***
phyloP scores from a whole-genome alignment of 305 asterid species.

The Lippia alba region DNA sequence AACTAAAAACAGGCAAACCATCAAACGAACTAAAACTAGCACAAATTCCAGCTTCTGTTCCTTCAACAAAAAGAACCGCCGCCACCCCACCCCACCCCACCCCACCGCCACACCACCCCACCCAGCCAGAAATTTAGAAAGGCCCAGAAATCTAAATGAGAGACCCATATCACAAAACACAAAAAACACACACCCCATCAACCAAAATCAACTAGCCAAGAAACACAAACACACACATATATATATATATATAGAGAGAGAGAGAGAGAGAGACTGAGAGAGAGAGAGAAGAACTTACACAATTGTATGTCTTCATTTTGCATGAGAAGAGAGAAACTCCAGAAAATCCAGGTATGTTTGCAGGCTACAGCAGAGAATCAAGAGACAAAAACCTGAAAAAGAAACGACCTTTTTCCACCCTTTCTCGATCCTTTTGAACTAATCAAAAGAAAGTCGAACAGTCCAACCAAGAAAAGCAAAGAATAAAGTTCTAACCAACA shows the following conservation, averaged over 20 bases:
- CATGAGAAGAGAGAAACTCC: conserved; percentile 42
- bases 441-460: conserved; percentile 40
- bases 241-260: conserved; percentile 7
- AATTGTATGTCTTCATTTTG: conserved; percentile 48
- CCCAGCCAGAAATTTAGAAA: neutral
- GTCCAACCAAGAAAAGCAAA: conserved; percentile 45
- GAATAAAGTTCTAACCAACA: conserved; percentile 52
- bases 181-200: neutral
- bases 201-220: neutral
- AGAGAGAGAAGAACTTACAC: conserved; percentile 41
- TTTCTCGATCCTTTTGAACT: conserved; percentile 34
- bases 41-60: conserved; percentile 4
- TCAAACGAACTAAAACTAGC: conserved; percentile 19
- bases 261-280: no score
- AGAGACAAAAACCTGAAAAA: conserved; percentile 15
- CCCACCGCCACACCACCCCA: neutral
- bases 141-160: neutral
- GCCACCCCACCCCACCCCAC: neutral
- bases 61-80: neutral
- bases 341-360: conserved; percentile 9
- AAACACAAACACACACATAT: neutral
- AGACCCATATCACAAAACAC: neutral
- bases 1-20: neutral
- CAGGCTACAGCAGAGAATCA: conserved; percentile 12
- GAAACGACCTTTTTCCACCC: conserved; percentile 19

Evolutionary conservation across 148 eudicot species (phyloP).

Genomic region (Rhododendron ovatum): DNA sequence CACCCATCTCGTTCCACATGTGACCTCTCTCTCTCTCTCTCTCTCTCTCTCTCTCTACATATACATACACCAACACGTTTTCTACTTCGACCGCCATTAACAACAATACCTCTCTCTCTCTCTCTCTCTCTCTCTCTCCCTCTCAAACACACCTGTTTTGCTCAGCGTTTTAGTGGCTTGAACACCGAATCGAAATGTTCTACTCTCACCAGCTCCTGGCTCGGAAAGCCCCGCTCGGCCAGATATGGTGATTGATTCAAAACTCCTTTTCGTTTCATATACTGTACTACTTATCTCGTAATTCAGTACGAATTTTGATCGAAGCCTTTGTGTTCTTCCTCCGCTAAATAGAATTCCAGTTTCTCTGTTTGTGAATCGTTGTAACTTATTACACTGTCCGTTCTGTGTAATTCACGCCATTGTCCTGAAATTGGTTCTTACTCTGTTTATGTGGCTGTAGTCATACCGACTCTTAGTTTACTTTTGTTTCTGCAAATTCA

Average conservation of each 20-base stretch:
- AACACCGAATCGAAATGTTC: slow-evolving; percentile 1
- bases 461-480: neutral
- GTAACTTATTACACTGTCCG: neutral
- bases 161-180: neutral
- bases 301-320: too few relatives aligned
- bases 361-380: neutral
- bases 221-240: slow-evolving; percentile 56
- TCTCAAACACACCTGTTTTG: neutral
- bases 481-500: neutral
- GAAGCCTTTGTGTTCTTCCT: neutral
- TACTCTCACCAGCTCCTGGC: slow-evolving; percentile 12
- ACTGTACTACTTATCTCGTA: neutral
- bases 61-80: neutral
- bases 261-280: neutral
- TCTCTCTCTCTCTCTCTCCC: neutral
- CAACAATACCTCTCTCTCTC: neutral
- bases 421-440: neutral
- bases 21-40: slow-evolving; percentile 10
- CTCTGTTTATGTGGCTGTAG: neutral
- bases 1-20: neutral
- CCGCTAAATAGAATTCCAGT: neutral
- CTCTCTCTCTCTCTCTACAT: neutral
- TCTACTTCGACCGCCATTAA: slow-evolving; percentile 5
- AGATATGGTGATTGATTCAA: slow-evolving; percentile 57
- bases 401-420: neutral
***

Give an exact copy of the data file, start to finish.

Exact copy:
phyloP scores from a whole-genome alignment of 305 asterid species.

The Lippia alba region DNA sequence AACTAAAAACAGGCAAACCATCAAACGAACTAAAACTAGCACAAATTCCAGCTTCTGTTCCTTCAACAAAAAGAACCGCCGCCACCCCACCCCACCCCACCCCACCGCCACACCACCCCACCCAGCCAGAAATTTAGAAAGGCCCAGAAATCTAAATGAGAGACCCATATCACAAAACACAAAAAACACACACCCCATCAACCAAAATCAACTAGCCAAGAAACACAAACACACACATATATATATATATATAGAGAGAGAGAGAGAGAGAGACTGAGAGAGAGAGAGAAGAACTTACACAATTGTATGTCTTCATTTTGCATGAGAAGAGAGAAACTCCAGAAAATCCAGGTATGTTTGCAGGCTACAGCAGAGAATCAAGAGACAAAAACCTGAAAAAGAAACGACCTTTTTCCACCCTTTCTCGATCCTTTTGAACTAATCAAAAGAAAGTCGAACAGTCCAACCAAGAAAAGCAAAGAATAAAGTTCTAACCAACA shows the following conservation, averaged over 20 bases:
- CATGAGAAGAGAGAAACTCC: conserved; percentile 42
- bases 441-460: conserved; percentile 40
- bases 241-260: conserved; percentile 7
- AATTGTATGTCTTCATTTTG: conserved; percentile 48
- CCCAGCCAGAAATTTAGAAA: neutral
- GTCCAACCAAGAAAAGCAAA: conserved; percentile 45
- GAATAAAGTTCTAACCAACA: conserved; percentile 52
- bases 181-200: neutral
- bases 201-220: neutral
- AGAGAGAGAAGAACTTACAC: conserved; percentile 41
- TTTCTCGATCCTTTTGAACT: conserved; percentile 34
- bases 41-60: conserved; percentile 4
- TCAAACGAACTAAAACTAGC: conserved; percentile 19
- bases 261-280: no score
- AGAGACAAAAACCTGAAAAA: conserved; percentile 15
- CCCACCGCCACACCACCCCA: neutral
- bases 141-160: neutral
- GCCACCCCACCCCACCCCAC: neutral
- bases 61-80: neutral
- bases 341-360: conserved; percentile 9
- AAACACAAACACACACATAT: neutral
- AGACCCATATCACAAAACAC: neutral
- bases 1-20: neutral
- CAGGCTACAGCAGAGAATCA: conserved; percentile 12
- GAAACGACCTTTTTCCACCC: conserved; percentile 19

Evolutionary conservation across 148 eudicot species (phyloP).

Genomic region (Rhododendron ovatum): DNA sequence CACCCATCTCGTTCCACATGTGACCTCTCTCTCTCTCTCTCTCTCTCTCTCTCTCTACATATACATACACCAACACGTTTTCTACTTCGACCGCCATTAACAACAATACCTCTCTCTCTCTCTCTCTCTCTCTCTCTCCCTCTCAAACACACCTGTTTTGCTCAGCGTTTTAGTGGCTTGAACACCGAATCGAAATGTTCTACTCTCACCAGCTCCTGGCTCGGAAAGCCCCGCTCGGCCAGATATGGTGATTGATTCAAAACTCCTTTTCGTTTCATATACTGTACTACTTATCTCGTAATTCAGTACGAATTTTGATCGAAGCCTTTGTGTTCTTCCTCCGCTAAATAGAATTCCAGTTTCTCTGTTTGTGAATCGTTGTAACTTATTACACTGTCCGTTCTGTGTAATTCACGCCATTGTCCTGAAATTGGTTCTTACTCTGTTTATGTGGCTGTAGTCATACCGACTCTTAGTTTACTTTTGTTTCTGCAAATTCA

Average conservation of each 20-base stretch:
- AACACCGAATCGAAATGTTC: slow-evolving; percentile 1
- bases 461-480: neutral
- GTAACTTATTACACTGTCCG: neutral
- bases 161-180: neutral
- bases 301-320: too few relatives aligned
- bases 361-380: neutral
- bases 221-240: slow-evolving; percentile 56
- TCTCAAACACACCTGTTTTG: neutral
- bases 481-500: neutral
- GAAGCCTTTGTGTTCTTCCT: neutral
- TACTCTCACCAGCTCCTGGC: slow-evolving; percentile 12
- ACTGTACTACTTATCTCGTA: neutral
- bases 61-80: neutral
- bases 261-280: neutral
- TCTCTCTCTCTCTCTCTCCC: neutral
- CAACAATACCTCTCTCTCTC: neutral
- bases 421-440: neutral
- bases 21-40: slow-evolving; percentile 10
- CTCTGTTTATGTGGCTGTAG: neutral
- bases 1-20: neutral
- CCGCTAAATAGAATTCCAGT: neutral
- CTCTCTCTCTCTCTCTACAT: neutral
- TCTACTTCGACCGCCATTAA: slow-evolving; percentile 5
- AGATATGGTGATTGATTCAA: slow-evolving; percentile 57
- bases 401-420: neutral